Right now, my 3-year goal is to go from being a Developer Advocate Individual Contributor (IC) to head or director of developer advocacy/relations/marketing/education. For context, I transitioned from technical writing to developer advocacy roughly a year and 4 months ago.
Adhering to the wisdom of the proverb "make hay while the sun shines,” I decided that it was wise to start now to gather insights on what was required of me to achieve such a feat. What better way to gain this insight than by seeking advice from individuals already holding such positions?
I reached out to I reached out to Holly Guevara, Director of Developer Education at PlanetScale, and Jason St-Cyr, Director of Developer Relations at Sitecore. To both of them, I asked the question, “How did you get to your current position, and what do I have to do to get there?”
Here’s what they had to say:
Start obsessing over content strategy and tying the value of every piece of content to business goals
Across companies, the primary role of a developer advocate is to drive awareness and help companies promote their offerings. This is done through various types of content, such as sample code, demo projects, conference talks, documentation, YouTube videos, blog articles, and more, depending on the specific needs of the company or product.
As a developer advocate in an individual contributor (IC) role, you’re probably just an executioner, executing on assigned tasks. You don't typically generate ideas, drive content strategy, or prioritize what to work on.
However, as a head of developer advocacy, education, or relations, these are responsibilities that you would typically handle. You would have to move beyond content creation and start thinking about the bigger picture of content strategy. You would need to articulate how every effort and piece of content contributes to the overall marketing funnel. You would also need to analyze content metrics to identify new ideas and areas for improvement and associate business value with content.
As the Director of Developer Education at PlanetScale, Holly spends her week analyzing data, generating ideas for the content pipeline, managing the content calendar, assigning tasks to team members, coordinating launches and partnerships, and participating in meetings with executives to discuss the company's direction.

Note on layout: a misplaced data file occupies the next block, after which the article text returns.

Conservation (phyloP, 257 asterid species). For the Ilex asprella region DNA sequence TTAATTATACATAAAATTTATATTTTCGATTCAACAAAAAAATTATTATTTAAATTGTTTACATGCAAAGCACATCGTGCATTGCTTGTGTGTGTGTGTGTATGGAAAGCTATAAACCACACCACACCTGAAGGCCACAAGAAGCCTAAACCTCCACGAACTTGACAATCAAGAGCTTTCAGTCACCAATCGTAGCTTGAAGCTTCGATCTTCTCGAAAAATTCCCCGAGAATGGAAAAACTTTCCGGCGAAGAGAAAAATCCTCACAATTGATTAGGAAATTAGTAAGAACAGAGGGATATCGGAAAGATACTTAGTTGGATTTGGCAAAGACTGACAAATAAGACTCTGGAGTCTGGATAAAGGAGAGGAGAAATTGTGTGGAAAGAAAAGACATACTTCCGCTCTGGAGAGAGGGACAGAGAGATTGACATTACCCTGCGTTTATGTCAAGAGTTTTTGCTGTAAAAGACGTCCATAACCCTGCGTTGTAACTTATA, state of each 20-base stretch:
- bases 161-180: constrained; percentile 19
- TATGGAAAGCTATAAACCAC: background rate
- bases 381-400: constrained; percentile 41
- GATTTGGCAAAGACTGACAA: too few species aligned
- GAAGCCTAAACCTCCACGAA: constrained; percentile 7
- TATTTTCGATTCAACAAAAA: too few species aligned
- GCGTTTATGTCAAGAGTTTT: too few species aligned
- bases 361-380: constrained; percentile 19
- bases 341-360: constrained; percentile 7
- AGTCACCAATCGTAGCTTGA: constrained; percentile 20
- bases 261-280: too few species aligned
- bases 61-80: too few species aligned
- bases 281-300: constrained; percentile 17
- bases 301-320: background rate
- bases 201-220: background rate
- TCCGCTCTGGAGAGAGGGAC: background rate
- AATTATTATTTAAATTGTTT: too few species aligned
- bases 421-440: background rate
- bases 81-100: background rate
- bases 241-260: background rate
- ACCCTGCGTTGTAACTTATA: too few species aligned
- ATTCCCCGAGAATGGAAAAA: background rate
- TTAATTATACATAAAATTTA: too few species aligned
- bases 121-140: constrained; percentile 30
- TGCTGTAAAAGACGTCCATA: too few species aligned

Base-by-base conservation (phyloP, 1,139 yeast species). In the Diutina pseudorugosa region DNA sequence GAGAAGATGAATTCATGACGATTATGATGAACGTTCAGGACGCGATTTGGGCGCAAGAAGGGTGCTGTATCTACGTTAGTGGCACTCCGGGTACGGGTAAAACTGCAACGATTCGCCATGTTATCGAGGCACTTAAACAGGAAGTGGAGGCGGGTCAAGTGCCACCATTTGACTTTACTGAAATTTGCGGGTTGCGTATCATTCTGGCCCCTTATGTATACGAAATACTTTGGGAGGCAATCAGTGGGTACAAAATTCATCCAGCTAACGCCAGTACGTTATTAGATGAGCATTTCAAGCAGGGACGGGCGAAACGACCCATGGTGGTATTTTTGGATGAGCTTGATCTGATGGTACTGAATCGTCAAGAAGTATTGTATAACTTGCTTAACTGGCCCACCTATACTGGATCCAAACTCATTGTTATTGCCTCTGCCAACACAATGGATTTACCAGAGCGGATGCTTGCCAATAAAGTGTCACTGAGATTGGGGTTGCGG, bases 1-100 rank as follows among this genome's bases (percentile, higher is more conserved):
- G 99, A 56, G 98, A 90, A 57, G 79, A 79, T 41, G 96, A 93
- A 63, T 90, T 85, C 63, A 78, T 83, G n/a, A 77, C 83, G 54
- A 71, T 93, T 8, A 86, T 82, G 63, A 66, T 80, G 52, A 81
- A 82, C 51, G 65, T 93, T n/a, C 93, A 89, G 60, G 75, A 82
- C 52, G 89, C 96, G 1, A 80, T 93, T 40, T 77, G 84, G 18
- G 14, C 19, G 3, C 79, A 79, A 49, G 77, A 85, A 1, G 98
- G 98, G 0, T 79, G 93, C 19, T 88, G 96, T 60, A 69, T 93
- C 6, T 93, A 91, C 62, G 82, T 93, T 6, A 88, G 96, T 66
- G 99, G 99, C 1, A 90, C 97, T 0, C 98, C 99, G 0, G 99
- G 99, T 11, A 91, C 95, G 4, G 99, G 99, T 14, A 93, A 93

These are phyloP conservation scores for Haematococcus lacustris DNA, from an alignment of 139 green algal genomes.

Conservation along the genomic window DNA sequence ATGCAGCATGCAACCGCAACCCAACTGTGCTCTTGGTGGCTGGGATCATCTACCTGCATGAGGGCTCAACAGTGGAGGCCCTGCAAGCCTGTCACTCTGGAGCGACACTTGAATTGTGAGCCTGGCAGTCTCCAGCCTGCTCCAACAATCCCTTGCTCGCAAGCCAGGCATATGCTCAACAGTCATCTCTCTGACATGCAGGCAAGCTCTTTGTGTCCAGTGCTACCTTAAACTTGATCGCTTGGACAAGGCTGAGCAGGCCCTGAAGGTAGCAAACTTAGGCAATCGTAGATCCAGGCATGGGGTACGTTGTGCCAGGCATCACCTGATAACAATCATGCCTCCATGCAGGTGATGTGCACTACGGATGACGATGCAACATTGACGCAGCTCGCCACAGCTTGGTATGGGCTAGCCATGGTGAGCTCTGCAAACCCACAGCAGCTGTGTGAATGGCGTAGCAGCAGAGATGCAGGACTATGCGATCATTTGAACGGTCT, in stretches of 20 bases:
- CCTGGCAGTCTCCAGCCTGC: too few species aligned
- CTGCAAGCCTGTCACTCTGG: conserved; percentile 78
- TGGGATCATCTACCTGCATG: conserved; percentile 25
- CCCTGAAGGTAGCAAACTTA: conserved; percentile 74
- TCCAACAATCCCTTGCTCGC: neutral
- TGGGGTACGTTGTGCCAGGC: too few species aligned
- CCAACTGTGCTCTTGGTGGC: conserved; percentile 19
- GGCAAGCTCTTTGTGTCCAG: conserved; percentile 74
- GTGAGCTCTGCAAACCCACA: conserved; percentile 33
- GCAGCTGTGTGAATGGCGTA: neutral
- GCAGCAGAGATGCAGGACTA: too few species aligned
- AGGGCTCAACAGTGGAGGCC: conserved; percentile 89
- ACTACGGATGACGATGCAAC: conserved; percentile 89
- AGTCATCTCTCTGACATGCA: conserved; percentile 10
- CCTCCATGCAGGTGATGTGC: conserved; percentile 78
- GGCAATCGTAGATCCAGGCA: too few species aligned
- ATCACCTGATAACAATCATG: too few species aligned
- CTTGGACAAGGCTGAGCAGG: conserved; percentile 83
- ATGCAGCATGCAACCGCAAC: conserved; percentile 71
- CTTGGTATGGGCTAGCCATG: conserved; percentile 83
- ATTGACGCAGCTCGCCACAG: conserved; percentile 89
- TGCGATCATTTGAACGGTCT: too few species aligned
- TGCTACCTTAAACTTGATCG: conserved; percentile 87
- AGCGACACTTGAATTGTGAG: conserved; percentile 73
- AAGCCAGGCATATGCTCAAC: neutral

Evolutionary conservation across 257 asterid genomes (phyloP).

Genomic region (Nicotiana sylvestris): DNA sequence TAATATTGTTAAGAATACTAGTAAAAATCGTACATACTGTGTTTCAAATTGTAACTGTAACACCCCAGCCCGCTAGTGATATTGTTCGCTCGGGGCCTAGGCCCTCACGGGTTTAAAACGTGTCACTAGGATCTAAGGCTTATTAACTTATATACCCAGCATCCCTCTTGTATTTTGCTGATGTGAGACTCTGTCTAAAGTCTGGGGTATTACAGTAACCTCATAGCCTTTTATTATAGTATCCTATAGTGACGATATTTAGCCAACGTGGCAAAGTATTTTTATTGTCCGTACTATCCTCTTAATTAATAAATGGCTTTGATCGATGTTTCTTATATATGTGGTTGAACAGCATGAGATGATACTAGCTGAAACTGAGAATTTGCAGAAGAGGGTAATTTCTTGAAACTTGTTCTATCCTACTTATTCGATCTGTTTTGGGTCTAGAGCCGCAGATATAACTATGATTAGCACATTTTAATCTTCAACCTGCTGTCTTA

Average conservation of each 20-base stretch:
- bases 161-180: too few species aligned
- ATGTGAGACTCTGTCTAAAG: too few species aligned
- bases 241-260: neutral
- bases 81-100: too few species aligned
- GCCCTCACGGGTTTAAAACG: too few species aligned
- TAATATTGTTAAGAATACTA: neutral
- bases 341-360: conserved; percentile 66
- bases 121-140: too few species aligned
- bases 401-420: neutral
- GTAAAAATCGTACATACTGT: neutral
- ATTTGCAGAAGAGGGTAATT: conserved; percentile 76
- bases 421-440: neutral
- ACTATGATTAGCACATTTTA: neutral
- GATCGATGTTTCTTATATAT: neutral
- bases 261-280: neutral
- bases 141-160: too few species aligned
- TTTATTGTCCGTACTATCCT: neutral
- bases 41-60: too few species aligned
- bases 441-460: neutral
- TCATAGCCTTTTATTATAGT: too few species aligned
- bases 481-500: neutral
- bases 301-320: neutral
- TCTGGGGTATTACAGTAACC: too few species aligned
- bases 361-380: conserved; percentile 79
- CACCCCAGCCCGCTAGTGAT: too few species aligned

To start to develop strategy skills within your current company, Holly recommends diving into analytics to answer questions such as: Which types of content perform well? What generates marketing-qualified leads (MQLs) and leads to sales?
Fun fact: After reviewing over 20 job listings for Head of Developer Relations or Developer Advocacy positions, one phrase that appeared in every listing was "build strategy".
Before joining PlanetScale, Holly worked at Auth0, where she eventually became the manager of the technical content team. In this role, she started focusing on the bigger picture of content creation and used analytics to determine which content ideas would bring the most value to the company. When a manager position opened up, her boss reached out to her first because she had already been thinking like a lead.
As Amruta Ranade, Staff Technical Writer at Cockroach Labs, rightly said in her interview with me, "you have to start doing the job before the job is given to you".
Take the initiative to think beyond your assigned tasks to own, orchestrate and execute impactful projects
Jason shared a story similar to Holly's. He got into management by identifying the gaps that his boss was missing and taking the initiative to fill them. When a manager position became available, his boss advocated for him to be given the role.
If you're wondering how you can demonstrate capability beyond your tasks, Jason suggests spotting opportunities for improvement and taking action. Consider current industry trends, the company's position in the ecosystem, and what's happening in DevRel. Are there any suggestions or improvements that can make the team better? For example, you could improve the onboarding process, content prioritization and tracking process, or content collaboration process.
In addition to identifying areas for improvement, you need to be able to sell your ideas to your boss. Do your research and support your ideas with industry examples or the value the company would gain. You should be prepared to answer questions such as: why should this opportunity be prioritized over others? How important is it? Is the value commensurate with the effort required? You also need to align with other teams as needed and foster collaboration.
Jason also mentioned that, as an aspiring leader, you should not only identify areas for improvement but also learn to drive collaboration not only within your team but also across departments for certain projects to succeed.
If you're fortunate enough to work for an established company rather than an early-stage startup, there's likely already a laid-out DevRel career advancement path in place. Ask your boss about this and inform them of your desire.
However, if you're employed at an early-stage startup with limited structure, it's up to you to proactively seek out opportunities for growth and advocate for yourself. Jason shared his framework for leveling up his DevRel team, and there's also a Developer Relations Career Advancement Guide by Mary Thengvall that provides valuable insights into the skills needed for DevRel professional development.
Still, Jason also suggests that the fastest way to climb the DevRel career ladder and secure senior positions is by transitioning to growing companies, as it may take longer to progress within larger organizations where others are also vying for the same roles. Gain the necessary experience within your current team and consider joining a growing team where your expertise can be leveraged, especially when working alongside newer team members, which can position you as a senior professional.